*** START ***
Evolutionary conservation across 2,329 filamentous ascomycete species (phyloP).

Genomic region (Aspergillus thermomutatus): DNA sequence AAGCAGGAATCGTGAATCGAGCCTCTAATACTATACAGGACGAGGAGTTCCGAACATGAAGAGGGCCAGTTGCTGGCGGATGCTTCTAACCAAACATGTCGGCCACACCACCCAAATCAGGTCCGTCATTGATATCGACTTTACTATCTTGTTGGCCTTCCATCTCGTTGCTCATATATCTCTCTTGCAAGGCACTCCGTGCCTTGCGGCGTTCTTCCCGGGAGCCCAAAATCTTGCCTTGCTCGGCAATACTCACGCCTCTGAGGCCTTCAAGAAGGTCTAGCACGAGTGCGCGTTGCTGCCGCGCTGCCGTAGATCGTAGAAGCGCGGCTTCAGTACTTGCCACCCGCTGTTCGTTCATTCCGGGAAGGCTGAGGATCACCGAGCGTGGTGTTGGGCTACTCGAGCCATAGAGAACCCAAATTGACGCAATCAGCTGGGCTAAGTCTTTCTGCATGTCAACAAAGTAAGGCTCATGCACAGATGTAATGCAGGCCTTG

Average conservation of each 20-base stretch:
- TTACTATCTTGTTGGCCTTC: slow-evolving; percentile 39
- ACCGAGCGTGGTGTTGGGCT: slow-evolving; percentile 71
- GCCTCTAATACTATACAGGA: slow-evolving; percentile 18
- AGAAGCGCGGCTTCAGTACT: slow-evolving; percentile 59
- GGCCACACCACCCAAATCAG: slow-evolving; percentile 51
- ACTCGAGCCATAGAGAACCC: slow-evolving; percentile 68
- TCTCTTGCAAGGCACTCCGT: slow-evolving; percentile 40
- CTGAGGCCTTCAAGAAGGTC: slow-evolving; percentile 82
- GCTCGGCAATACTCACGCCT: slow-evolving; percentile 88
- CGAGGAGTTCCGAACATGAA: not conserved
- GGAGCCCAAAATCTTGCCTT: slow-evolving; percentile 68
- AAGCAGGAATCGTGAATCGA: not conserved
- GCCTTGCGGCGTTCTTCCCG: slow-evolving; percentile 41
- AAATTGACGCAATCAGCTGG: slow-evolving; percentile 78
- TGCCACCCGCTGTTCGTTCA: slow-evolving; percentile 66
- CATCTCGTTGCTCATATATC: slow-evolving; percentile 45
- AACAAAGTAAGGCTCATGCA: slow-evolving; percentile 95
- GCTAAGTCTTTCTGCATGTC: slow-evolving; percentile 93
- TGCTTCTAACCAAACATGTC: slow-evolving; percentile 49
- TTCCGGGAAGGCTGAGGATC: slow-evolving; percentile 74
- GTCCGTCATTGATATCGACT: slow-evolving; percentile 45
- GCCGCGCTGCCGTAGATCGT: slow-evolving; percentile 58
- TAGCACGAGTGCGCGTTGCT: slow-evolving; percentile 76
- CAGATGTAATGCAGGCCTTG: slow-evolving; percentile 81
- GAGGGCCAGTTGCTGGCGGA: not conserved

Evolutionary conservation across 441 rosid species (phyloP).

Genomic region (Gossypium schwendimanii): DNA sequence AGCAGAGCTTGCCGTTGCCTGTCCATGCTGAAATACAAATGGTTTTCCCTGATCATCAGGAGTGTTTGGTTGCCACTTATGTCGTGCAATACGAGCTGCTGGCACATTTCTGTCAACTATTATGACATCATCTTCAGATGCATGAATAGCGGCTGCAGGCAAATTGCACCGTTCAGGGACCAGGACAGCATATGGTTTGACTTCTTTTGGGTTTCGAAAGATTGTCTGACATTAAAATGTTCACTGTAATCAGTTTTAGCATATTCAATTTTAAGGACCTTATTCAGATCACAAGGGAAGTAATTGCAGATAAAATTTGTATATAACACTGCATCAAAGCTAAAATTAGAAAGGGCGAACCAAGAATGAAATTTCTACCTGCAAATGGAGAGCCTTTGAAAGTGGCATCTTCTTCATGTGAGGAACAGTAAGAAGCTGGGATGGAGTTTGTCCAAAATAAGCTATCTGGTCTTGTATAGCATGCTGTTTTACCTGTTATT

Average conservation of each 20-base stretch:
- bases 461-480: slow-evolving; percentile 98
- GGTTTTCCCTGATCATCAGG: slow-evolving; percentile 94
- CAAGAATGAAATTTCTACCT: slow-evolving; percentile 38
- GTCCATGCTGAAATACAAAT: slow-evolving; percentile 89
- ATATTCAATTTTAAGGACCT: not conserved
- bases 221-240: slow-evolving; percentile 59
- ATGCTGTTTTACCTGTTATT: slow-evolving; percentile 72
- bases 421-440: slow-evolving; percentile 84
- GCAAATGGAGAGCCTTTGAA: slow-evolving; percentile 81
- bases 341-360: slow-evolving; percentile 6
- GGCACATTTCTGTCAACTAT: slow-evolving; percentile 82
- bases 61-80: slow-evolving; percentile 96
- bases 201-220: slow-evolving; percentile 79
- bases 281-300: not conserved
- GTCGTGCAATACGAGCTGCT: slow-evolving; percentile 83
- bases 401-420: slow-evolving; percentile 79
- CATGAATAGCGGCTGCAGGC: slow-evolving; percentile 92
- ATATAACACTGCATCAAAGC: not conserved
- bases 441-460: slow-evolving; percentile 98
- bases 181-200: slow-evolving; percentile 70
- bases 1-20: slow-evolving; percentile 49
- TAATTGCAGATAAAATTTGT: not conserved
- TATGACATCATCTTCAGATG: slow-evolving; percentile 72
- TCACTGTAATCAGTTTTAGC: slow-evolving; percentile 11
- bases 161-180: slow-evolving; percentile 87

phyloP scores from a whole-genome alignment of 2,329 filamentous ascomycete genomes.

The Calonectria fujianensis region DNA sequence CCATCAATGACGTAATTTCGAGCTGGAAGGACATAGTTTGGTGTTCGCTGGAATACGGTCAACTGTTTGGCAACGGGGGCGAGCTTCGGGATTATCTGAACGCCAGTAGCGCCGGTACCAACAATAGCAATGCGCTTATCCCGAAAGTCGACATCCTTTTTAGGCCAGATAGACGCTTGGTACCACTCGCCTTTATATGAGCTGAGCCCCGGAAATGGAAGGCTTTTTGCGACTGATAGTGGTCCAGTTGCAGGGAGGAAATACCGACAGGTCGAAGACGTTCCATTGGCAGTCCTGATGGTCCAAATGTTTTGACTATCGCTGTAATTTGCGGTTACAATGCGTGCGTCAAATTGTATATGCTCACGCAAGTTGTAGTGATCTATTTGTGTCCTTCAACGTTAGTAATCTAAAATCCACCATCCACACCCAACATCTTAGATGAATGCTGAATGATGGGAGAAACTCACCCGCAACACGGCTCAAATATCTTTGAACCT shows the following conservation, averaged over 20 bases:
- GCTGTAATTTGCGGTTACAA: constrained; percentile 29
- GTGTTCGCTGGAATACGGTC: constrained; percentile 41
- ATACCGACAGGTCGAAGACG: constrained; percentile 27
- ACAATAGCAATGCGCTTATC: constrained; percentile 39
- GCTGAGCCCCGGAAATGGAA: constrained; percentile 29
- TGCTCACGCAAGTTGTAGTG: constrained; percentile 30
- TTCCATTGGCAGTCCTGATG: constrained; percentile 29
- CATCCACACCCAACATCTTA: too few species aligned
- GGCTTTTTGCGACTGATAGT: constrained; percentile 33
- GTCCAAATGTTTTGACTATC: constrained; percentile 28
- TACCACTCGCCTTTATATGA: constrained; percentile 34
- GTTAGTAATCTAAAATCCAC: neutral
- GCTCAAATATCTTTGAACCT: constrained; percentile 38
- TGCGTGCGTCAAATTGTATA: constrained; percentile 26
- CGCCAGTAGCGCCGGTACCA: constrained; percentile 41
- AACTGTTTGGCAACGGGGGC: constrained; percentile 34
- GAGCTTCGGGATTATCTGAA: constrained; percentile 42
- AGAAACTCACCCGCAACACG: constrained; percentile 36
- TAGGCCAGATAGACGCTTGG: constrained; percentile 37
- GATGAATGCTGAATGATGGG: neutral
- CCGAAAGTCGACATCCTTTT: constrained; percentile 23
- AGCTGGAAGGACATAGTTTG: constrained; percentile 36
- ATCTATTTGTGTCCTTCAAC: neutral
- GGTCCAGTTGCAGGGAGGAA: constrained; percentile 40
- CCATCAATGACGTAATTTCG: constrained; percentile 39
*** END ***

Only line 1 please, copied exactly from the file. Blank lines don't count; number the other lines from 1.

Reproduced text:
Evolutionary conservation across 2,329 filamentous ascomycete species (phyloP).